New Highway Code changes to protect cyclists and horse riders proposed for January 2022

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More protection will be offered to cyclists, walkers and horse-riders under new Highway Code rules. Here’s what you need to know about the rules which should come into force in January 2022

a cyclist using a cycle lane alongside heavy traffic.
Changes to Highway Code to make roads safer for cyclists, pedestrians and horse riders

The government are proposing changes to the Highway Code to ensure that motorists treat cyclists, walkers and horse-riders on the road with more consideration.

These new guidelines are a result of years of campaigning from cycling, pedestrian and horse-riding campaign groups.

Set to be added to the Highway Code by January 2022, the new rules will establish a ‘hierarchy of road users’, putting those most likely to be injured in collisions at the top.

The hierarchy will be pedestrians, cyclists, horse riders and motorcyclists, with children, older adults and disabled people also thought to be more at risk.

Here’s everything you need to know about the new Highway Code rules.

What are the new requirements of the Highway Code?

The new rules will be added to the Highway Code by January 2022
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The new guidelines lay down everything from how motorists should safely overtake cyclists, to new restrictions on the road.

These Highway Code rule changes target:

  • Cutting across cyclists, horse-riders or horse-drawn vehicles at junctions
  • Turning at a junction, if doing so may cause a cyclist or horse-rider to stop or swerve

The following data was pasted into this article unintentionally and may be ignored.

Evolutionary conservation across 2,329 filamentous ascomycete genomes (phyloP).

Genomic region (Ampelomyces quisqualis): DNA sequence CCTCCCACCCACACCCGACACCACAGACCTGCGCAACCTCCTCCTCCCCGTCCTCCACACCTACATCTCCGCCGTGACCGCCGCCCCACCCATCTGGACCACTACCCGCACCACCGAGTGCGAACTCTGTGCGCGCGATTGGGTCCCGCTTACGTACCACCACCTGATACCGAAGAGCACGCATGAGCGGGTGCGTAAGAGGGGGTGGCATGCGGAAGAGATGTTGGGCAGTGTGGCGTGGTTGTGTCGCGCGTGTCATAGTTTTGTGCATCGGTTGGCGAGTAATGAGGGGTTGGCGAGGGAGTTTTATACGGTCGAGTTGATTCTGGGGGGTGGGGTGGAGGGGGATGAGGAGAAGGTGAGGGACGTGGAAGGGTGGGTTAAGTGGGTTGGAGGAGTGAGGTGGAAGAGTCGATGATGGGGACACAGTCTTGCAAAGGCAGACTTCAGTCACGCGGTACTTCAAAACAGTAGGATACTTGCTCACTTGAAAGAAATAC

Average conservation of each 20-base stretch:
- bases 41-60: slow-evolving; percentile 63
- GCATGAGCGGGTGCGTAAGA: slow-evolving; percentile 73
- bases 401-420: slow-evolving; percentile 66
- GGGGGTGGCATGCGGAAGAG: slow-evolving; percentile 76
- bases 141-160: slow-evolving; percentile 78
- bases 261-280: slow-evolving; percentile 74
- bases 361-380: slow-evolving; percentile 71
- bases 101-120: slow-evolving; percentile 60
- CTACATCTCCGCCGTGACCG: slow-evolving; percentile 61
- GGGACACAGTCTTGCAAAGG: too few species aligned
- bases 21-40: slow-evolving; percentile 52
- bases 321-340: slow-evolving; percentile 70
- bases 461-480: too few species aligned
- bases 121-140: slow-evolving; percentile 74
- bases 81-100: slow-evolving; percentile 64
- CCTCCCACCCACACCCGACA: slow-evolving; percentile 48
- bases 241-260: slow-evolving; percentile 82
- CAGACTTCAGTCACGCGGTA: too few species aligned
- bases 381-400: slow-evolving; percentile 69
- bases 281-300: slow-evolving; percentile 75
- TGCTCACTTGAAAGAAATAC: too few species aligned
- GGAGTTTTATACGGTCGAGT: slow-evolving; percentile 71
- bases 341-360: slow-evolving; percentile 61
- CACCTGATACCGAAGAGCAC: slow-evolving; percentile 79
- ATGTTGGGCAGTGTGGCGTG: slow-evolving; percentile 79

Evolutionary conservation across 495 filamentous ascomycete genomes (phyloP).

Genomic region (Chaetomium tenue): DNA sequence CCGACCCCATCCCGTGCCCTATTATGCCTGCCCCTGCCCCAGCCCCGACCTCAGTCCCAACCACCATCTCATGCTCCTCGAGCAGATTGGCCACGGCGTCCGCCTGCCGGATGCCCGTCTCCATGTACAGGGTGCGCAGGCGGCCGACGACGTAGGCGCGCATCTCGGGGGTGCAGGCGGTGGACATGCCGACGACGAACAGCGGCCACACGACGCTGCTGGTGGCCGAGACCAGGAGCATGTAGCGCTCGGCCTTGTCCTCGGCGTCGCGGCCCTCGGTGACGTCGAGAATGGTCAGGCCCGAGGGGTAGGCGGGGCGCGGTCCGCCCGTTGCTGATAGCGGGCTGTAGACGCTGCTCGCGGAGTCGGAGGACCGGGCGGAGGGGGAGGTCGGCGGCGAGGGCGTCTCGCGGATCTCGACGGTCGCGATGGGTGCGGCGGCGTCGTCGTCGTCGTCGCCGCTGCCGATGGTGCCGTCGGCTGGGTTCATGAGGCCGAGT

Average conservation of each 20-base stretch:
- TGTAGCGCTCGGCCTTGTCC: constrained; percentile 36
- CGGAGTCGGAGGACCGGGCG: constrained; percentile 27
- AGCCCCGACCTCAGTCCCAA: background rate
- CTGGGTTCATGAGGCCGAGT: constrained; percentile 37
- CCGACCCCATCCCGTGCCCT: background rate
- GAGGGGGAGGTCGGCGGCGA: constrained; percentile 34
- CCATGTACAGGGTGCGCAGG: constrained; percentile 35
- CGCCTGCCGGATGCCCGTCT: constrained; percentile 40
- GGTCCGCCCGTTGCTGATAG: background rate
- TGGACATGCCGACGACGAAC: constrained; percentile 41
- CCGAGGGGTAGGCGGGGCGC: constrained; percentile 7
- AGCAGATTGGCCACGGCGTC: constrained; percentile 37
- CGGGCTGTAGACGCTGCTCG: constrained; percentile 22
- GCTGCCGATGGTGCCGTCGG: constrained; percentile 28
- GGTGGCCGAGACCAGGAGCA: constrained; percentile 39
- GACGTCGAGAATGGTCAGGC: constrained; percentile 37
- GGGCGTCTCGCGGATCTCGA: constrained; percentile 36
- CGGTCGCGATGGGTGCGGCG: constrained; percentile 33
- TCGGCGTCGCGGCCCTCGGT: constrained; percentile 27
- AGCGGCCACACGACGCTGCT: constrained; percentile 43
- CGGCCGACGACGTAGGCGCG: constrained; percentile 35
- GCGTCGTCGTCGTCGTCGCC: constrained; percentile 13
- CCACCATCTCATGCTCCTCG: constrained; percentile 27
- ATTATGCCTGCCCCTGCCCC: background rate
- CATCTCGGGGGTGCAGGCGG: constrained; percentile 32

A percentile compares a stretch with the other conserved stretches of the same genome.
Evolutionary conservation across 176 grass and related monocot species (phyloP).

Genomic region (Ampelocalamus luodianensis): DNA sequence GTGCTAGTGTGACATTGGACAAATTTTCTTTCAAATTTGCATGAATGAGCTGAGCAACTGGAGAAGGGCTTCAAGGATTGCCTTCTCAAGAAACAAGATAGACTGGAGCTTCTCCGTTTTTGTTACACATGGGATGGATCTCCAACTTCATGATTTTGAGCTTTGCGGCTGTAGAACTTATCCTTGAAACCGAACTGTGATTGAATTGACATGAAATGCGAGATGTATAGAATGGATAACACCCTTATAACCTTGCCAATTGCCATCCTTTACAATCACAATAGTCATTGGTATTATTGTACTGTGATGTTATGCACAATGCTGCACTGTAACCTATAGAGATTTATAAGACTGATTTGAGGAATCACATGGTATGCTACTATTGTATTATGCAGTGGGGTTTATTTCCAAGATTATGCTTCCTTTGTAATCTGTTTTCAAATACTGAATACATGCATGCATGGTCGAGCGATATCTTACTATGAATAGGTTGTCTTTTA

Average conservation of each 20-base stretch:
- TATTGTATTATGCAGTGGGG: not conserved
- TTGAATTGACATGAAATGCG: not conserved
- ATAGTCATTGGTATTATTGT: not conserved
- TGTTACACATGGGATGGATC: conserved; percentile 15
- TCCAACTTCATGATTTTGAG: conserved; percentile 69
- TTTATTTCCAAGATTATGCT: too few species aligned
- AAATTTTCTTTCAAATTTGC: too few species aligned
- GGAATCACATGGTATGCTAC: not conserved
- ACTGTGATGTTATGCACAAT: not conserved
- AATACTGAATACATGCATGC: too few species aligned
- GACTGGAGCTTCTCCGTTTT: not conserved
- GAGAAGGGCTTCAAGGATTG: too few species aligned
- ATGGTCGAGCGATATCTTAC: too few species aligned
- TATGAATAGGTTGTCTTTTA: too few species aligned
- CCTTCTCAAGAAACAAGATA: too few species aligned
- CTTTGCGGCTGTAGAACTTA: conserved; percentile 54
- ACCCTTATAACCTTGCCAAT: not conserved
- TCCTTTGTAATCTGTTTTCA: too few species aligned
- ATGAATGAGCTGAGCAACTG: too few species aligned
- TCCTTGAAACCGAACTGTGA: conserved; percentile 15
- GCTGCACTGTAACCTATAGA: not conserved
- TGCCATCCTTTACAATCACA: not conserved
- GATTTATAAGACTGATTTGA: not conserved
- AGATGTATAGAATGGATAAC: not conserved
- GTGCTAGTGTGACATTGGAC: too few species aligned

• Doing anything that would risk a collision with a cyclist

The changes will make it law for people to look out for those who are at risk on UK roads.
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Drivers must also take care to :

  • Give cyclists, horse-riders and pedestrians as much room as a car – 1.5 metres for cyclists and two metres for horses
  • Drive under 10mph when going past horses and under 30mph when passing cyclists.
  • Give at least two metres berth when passing pedestrian’s walking on the road, where there is no pavement and making sure that speed is also dropped to ‘low’

These new rules were drawn up earlier this year after long consultations between campaign groups like Cycling UK and the Department of Transport (DoT).

Currently the document is before the House of Commons and House of Lords, where it will be scrutinised by MPs and peers.

If it’s passed, these guidelines will become law and be added to the Highway Code after 40 parliamentary days.

The head of Cycling UK, Duncan Dollimore has spoken of the changes, saying: ‘These amendments bring not just much-needed clarity on key areas of reducing danger on our roads, such as safe overtaking distances of people walking, cycling or horse riding, but also through the new ‘hierarchy of road users’’

He added that the guidelines will make it law for people to look out for those who most vulnerable and at risk on UK roads.

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George Holan

George Holan is chief editor at Plainsmen Post and has articles published in many notable publications in the last decade.

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